Landmark Hong Kong land swap deal is a win for environmental conservation
Historic agreement will see private developer hand over ecologically rich land in return for rights to build golf course on industrial estate
An unprecedented land swap deal to protect one of Hong Kong’s most ecologically rich enclaves has been approved by the city’s top decision-making body, heralding what could finally be a permanent solution to a decades-old stalemate on how best to protect the area.
The Executive Council on Thursday agreed “in principle” for most of Tai Po’s Sha Lo Tung – almost entirely owned by a private developer – to be surrendered to the government in exchange for a tract of land at the Shuen Wan restored landfill near Tai Po industrial estate, which will be developed into a private golf course.
The proposal was raised by Chief Executive Leung Chun-ying in his January policy address.
Officials however stressed this was a “unique, exceptional and isolated case justified on nature conservation policy grounds” and not likely to be replicated elsewhere.
“Most areas of high ecological value are basically owned by a single landowner, that is why we were able to use this method,” said environment chief Wong Kam-sing.
“In the past, many measures have been attempted to protect it but we think at this point, this option is the most feasible to reach the aim of [long-term] conservation.”
This is the first time that a non-in-situ land exchange has been conducted in Hong Kong on the basis of conservation. With its relatively unpolluted streams, marshes and woodland, the enclave ranks second only to the Mai Po and the Inner Deep Bay Ramsar Site in ecological significance. It is a haven for rare dragonflies.
Under the new plan, Sha Lo Tung will be placed under active management by the Agriculture, Fisheries and Conservation Department, which will in turn engage a non-profit organisation to implement and run the management plan.
As for the Shuen Wan site given to the Sha Lo Tung Development Company, the proposed lease term is 50 years and the land exchange premium will be assessed based on full market value. It will be required to allocate 20 per cent of total tee-time at the proposed golf course for general public use and conduct technical and environmental studies.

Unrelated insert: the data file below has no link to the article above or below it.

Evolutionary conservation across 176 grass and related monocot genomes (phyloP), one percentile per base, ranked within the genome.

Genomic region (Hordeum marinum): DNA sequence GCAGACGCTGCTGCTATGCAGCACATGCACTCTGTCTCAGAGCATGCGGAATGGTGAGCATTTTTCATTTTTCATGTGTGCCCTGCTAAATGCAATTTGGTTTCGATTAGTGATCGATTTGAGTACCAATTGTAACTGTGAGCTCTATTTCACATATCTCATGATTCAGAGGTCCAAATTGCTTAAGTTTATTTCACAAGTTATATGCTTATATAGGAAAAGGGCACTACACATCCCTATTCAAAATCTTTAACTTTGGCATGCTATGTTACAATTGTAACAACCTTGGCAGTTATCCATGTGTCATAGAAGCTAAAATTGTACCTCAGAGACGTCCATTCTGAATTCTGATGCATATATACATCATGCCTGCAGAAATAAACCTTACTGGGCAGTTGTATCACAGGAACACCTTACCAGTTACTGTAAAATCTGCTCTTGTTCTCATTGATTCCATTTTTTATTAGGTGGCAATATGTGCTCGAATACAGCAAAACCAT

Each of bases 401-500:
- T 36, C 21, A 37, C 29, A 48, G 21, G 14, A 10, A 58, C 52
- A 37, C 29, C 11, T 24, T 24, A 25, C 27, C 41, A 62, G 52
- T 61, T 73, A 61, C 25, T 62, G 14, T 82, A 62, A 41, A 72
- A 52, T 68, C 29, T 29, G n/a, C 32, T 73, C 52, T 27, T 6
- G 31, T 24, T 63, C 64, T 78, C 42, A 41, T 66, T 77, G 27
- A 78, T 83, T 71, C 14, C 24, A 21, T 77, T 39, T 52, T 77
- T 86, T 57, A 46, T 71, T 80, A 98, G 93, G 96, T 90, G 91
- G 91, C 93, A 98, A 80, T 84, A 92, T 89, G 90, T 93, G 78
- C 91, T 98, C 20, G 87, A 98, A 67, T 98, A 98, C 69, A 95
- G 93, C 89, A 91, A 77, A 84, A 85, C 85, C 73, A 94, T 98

Legal scholar Eric Cheung Tat-ming, who represents the company, said the move was “cautiously welcomed” and “a win for all sides”. But he said the company would have to continue discussing the details with the government to ensure the plan was fair and commercially viable.
Dr Cheng Luk-ki of environmental group Green Power – which was involved in at least one public-private partnership proposal for the area – said the government would have to restore some of the physical and ecological damage done to the enclave over the years and to ensure that as government land, it was protected from other forms of disturbance. “The active management part will be very important,” he said.
The company began buying up tracts of land in the enclave in the 1970s and 1980s with plans to build an 18-hole golf course and low-density housing. The plan was shelved in the early 1990s amid fierce opposition from green groups.
Because of the rich biodiversity in the area, large parts were designated as a site of special scientific interest (SSSI) in 1997, effectively barring any construction or farming. By 2004, Sha Lo Tung became one of 12 priority sites for enhanced protection under the government’s “New Nature Conservation Policy”.
New plans for public-private partnership scheme to develop a 50- hectare conservation area and columbarium complex never came to fruition.